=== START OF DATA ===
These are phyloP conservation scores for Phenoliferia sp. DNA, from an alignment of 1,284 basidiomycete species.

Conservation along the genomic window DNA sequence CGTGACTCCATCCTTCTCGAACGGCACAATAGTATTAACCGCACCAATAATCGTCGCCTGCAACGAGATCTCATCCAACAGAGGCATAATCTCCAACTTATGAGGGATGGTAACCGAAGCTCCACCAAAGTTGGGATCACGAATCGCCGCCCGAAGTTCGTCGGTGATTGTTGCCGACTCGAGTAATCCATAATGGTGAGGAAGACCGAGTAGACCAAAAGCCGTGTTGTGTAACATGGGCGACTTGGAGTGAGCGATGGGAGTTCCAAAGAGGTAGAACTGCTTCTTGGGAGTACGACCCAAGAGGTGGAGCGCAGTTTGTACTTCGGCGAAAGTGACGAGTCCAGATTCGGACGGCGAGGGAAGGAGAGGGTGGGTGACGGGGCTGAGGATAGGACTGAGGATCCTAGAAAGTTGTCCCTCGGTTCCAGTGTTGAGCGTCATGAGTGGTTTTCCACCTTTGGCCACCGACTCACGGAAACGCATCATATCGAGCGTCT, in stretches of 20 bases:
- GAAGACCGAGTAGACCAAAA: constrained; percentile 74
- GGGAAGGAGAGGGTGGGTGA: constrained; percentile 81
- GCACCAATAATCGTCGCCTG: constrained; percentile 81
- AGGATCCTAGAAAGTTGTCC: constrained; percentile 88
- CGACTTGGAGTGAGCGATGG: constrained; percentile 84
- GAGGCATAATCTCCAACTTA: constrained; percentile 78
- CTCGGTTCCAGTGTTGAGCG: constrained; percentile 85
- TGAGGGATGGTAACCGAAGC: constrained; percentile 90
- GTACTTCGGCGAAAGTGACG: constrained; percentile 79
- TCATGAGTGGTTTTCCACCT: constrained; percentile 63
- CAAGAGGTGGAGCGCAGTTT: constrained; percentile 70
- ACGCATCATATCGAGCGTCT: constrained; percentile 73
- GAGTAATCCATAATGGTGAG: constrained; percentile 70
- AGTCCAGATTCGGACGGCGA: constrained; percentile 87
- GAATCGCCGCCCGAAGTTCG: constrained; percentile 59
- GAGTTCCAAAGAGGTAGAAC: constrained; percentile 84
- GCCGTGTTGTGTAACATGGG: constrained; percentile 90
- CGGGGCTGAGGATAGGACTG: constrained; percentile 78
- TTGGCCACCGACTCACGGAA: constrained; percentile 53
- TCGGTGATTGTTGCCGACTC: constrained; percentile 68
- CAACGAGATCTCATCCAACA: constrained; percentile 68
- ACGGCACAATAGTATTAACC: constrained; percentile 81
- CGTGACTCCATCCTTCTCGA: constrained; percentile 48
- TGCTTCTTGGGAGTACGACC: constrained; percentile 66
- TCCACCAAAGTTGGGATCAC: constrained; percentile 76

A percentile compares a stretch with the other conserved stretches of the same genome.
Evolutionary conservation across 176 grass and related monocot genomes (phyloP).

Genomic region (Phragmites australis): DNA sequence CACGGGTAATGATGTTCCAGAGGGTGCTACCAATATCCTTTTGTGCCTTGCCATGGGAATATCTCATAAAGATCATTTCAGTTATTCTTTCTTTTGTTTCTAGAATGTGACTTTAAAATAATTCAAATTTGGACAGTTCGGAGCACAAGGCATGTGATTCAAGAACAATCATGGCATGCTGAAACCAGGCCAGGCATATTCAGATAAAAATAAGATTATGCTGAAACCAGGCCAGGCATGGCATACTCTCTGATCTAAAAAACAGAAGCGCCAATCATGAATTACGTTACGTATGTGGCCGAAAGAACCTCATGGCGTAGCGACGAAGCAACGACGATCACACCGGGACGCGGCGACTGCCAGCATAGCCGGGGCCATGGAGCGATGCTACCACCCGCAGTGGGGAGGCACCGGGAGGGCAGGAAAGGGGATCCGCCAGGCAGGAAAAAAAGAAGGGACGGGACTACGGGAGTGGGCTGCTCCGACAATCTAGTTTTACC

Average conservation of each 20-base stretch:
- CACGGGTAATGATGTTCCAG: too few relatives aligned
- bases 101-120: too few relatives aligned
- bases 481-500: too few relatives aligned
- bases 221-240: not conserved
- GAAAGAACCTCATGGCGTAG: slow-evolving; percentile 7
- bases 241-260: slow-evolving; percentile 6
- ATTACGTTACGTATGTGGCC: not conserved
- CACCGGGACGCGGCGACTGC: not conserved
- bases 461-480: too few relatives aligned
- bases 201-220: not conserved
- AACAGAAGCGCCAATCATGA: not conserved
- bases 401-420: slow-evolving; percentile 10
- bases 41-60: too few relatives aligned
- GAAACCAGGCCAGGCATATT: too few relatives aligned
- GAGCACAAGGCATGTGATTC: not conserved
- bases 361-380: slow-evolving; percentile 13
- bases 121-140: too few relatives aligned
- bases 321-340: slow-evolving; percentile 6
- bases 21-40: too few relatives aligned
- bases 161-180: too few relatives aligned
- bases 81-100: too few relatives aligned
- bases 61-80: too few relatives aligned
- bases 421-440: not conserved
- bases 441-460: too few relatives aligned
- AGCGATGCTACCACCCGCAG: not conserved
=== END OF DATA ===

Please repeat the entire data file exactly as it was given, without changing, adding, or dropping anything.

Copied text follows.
These are phyloP conservation scores for Phenoliferia sp. DNA, from an alignment of 1,284 basidiomycete species.

Conservation along the genomic window DNA sequence CGTGACTCCATCCTTCTCGAACGGCACAATAGTATTAACCGCACCAATAATCGTCGCCTGCAACGAGATCTCATCCAACAGAGGCATAATCTCCAACTTATGAGGGATGGTAACCGAAGCTCCACCAAAGTTGGGATCACGAATCGCCGCCCGAAGTTCGTCGGTGATTGTTGCCGACTCGAGTAATCCATAATGGTGAGGAAGACCGAGTAGACCAAAAGCCGTGTTGTGTAACATGGGCGACTTGGAGTGAGCGATGGGAGTTCCAAAGAGGTAGAACTGCTTCTTGGGAGTACGACCCAAGAGGTGGAGCGCAGTTTGTACTTCGGCGAAAGTGACGAGTCCAGATTCGGACGGCGAGGGAAGGAGAGGGTGGGTGACGGGGCTGAGGATAGGACTGAGGATCCTAGAAAGTTGTCCCTCGGTTCCAGTGTTGAGCGTCATGAGTGGTTTTCCACCTTTGGCCACCGACTCACGGAAACGCATCATATCGAGCGTCT, in stretches of 20 bases:
- GAAGACCGAGTAGACCAAAA: constrained; percentile 74
- GGGAAGGAGAGGGTGGGTGA: constrained; percentile 81
- GCACCAATAATCGTCGCCTG: constrained; percentile 81
- AGGATCCTAGAAAGTTGTCC: constrained; percentile 88
- CGACTTGGAGTGAGCGATGG: constrained; percentile 84
- GAGGCATAATCTCCAACTTA: constrained; percentile 78
- CTCGGTTCCAGTGTTGAGCG: constrained; percentile 85
- TGAGGGATGGTAACCGAAGC: constrained; percentile 90
- GTACTTCGGCGAAAGTGACG: constrained; percentile 79
- TCATGAGTGGTTTTCCACCT: constrained; percentile 63
- CAAGAGGTGGAGCGCAGTTT: constrained; percentile 70
- ACGCATCATATCGAGCGTCT: constrained; percentile 73
- GAGTAATCCATAATGGTGAG: constrained; percentile 70
- AGTCCAGATTCGGACGGCGA: constrained; percentile 87
- GAATCGCCGCCCGAAGTTCG: constrained; percentile 59
- GAGTTCCAAAGAGGTAGAAC: constrained; percentile 84
- GCCGTGTTGTGTAACATGGG: constrained; percentile 90
- CGGGGCTGAGGATAGGACTG: constrained; percentile 78
- TTGGCCACCGACTCACGGAA: constrained; percentile 53
- TCGGTGATTGTTGCCGACTC: constrained; percentile 68
- CAACGAGATCTCATCCAACA: constrained; percentile 68
- ACGGCACAATAGTATTAACC: constrained; percentile 81
- CGTGACTCCATCCTTCTCGA: constrained; percentile 48
- TGCTTCTTGGGAGTACGACC: constrained; percentile 66
- TCCACCAAAGTTGGGATCAC: constrained; percentile 76

A percentile compares a stretch with the other conserved stretches of the same genome.
Evolutionary conservation across 176 grass and related monocot genomes (phyloP).

Genomic region (Phragmites australis): DNA sequence CACGGGTAATGATGTTCCAGAGGGTGCTACCAATATCCTTTTGTGCCTTGCCATGGGAATATCTCATAAAGATCATTTCAGTTATTCTTTCTTTTGTTTCTAGAATGTGACTTTAAAATAATTCAAATTTGGACAGTTCGGAGCACAAGGCATGTGATTCAAGAACAATCATGGCATGCTGAAACCAGGCCAGGCATATTCAGATAAAAATAAGATTATGCTGAAACCAGGCCAGGCATGGCATACTCTCTGATCTAAAAAACAGAAGCGCCAATCATGAATTACGTTACGTATGTGGCCGAAAGAACCTCATGGCGTAGCGACGAAGCAACGACGATCACACCGGGACGCGGCGACTGCCAGCATAGCCGGGGCCATGGAGCGATGCTACCACCCGCAGTGGGGAGGCACCGGGAGGGCAGGAAAGGGGATCCGCCAGGCAGGAAAAAAAGAAGGGACGGGACTACGGGAGTGGGCTGCTCCGACAATCTAGTTTTACC

Average conservation of each 20-base stretch:
- CACGGGTAATGATGTTCCAG: too few relatives aligned
- bases 101-120: too few relatives aligned
- bases 481-500: too few relatives aligned
- bases 221-240: not conserved
- GAAAGAACCTCATGGCGTAG: slow-evolving; percentile 7
- bases 241-260: slow-evolving; percentile 6
- ATTACGTTACGTATGTGGCC: not conserved
- CACCGGGACGCGGCGACTGC: not conserved
- bases 461-480: too few relatives aligned
- bases 201-220: not conserved
- AACAGAAGCGCCAATCATGA: not conserved
- bases 401-420: slow-evolving; percentile 10
- bases 41-60: too few relatives aligned
- GAAACCAGGCCAGGCATATT: too few relatives aligned
- GAGCACAAGGCATGTGATTC: not conserved
- bases 361-380: slow-evolving; percentile 13
- bases 121-140: too few relatives aligned
- bases 321-340: slow-evolving; percentile 6
- bases 21-40: too few relatives aligned
- bases 161-180: too few relatives aligned
- bases 81-100: too few relatives aligned
- bases 61-80: too few relatives aligned
- bases 421-440: not conserved
- bases 441-460: too few relatives aligned
- AGCGATGCTACCACCCGCAG: not conserved